• Gastrointestinal worms – regular faecal egg counts (FECs) and growth rate monitoring to check for the onset of parasitic gastroenteritis.
• Nematodirus – regular FECs, weather data and other sources to give an indication of disease risk on sentinel farms.
• Liver Fluke – using risk and weather data, coupled with regular sampling on Parasite Watch farms, to provide early notice of predictable threats.
• Flies – data from Parasite Watch farms to prompt early warnings, possibly before it is noticeable around livestock, that fly populations are multiplying quickly.
Overall, Zoetis vet Dave Armstrong says the aim of Parasite Watch is to promote timely decisions by farmers, in conjunction with their SQP animal health adviser or vet, to treat or indeed not treat.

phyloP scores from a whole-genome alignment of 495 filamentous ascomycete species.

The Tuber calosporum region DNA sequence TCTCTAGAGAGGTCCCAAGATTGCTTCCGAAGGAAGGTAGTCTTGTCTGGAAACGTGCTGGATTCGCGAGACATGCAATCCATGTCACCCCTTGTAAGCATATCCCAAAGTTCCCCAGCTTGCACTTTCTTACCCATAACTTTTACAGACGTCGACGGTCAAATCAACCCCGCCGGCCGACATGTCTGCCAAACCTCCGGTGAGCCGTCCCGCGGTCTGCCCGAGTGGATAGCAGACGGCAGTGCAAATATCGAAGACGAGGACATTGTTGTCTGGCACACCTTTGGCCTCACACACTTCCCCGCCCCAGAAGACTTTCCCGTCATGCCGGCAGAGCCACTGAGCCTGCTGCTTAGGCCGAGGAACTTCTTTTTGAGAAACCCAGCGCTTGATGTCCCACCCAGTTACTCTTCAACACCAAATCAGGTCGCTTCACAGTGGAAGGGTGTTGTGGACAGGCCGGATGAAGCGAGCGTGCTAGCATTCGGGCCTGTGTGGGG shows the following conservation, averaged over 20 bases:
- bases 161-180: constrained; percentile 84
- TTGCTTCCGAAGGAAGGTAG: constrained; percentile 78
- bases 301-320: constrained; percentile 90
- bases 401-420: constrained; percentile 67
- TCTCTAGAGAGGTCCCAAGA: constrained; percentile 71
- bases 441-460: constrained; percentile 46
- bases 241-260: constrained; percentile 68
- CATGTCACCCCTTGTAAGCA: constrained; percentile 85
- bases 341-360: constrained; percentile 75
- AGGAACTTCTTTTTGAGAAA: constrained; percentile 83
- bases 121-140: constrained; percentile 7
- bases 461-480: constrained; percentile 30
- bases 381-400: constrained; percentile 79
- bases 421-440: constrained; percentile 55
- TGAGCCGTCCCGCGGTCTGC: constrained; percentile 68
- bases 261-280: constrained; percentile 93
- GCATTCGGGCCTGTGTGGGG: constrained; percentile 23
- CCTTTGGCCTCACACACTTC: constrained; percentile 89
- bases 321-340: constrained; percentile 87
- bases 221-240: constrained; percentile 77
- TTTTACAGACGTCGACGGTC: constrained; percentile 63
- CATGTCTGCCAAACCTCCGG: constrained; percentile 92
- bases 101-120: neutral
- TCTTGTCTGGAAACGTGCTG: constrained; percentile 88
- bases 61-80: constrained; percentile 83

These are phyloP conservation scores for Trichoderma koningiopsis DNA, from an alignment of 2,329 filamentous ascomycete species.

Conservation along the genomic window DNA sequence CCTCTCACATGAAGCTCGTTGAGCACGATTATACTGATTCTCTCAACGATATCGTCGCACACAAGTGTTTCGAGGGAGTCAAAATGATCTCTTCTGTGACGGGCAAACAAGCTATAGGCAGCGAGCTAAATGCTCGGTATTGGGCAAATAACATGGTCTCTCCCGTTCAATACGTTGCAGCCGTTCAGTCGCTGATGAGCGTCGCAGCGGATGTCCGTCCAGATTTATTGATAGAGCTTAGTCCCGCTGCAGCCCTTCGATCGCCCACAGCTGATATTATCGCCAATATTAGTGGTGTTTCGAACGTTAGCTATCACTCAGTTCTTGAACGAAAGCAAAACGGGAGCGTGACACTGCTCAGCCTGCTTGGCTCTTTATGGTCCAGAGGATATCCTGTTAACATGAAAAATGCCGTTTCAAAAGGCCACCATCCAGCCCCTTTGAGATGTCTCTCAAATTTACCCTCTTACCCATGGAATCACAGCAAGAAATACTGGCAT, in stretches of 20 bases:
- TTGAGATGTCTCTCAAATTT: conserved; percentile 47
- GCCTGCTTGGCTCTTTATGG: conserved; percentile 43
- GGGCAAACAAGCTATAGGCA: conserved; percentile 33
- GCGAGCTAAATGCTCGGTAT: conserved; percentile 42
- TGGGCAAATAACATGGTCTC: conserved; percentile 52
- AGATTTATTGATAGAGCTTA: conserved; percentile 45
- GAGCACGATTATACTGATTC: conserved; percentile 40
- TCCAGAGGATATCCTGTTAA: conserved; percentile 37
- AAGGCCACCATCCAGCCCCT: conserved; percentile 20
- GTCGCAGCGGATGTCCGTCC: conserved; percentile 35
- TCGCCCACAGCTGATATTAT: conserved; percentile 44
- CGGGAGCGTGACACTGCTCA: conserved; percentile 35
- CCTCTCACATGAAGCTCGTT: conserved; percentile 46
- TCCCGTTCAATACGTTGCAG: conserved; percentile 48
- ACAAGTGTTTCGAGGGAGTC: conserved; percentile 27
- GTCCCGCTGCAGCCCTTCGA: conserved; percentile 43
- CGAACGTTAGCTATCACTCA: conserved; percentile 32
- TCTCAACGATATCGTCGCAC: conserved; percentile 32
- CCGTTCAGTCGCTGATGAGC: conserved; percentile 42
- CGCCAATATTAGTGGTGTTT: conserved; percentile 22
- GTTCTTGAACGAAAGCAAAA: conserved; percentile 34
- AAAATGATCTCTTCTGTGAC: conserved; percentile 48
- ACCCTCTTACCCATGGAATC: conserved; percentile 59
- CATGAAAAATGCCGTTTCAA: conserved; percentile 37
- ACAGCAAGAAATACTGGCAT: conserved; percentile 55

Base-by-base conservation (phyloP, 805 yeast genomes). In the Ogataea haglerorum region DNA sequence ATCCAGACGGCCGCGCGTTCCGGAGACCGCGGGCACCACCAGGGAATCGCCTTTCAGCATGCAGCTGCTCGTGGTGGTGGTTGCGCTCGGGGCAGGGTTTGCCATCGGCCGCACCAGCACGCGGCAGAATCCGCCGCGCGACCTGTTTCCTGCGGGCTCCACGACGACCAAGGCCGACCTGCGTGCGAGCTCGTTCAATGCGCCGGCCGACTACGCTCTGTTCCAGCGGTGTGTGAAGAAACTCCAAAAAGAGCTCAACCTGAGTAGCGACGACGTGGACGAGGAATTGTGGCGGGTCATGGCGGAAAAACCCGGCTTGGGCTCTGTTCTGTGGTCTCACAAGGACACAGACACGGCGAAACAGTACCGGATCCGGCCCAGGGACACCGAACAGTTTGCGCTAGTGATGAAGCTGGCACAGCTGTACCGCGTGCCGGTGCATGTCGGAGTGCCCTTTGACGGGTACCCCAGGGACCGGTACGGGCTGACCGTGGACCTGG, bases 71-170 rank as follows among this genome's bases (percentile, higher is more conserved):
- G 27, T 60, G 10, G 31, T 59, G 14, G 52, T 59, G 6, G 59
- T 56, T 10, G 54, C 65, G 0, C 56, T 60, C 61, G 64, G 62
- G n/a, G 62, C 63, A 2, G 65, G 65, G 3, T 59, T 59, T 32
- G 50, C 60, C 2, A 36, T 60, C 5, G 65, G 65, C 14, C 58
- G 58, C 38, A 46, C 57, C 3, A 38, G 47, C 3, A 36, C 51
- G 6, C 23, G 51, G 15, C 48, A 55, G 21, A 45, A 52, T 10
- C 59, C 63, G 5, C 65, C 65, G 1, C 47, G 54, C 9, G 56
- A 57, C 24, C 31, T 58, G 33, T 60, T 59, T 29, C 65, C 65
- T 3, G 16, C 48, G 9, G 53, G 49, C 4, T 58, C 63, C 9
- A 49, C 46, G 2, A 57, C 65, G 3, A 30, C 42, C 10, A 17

The data collection process is led by Zoetis vets, who will also provide commentary and early warnings of parasite outbreaks and advice on challenges that could threaten sheep wellbeing and productivity.
By using faecal egg counts, data on gastrointestinal worms and Nematodirus are collected fortnighly. Liver fluke levels are being assessed every quarter, and fly populations every week. New data will be supplied regularly to the farming press and published online to give intelligence-based snapshots of parasite outbreaks across the UK.
In addition to data, Mr Armstrong says Parasite Watch farmers have also agreed to share their observations via @Sheep_Farmers on Twitter. “Our aim is to create a resource of real-world and real-time sheep farming information that can help improve health and welfare decisions, and sheep enterprise productivity,” he says.
An advisory blog has also been created at http://liveuk-livestockfarming.ztsaccess.com/ where surveillance results and topical guidance will be posted. One of its early postings says, “2015 was a record low year for parasite outbreaks, but 2016 is unlikely to be the same. It is crucial not to get complacent.”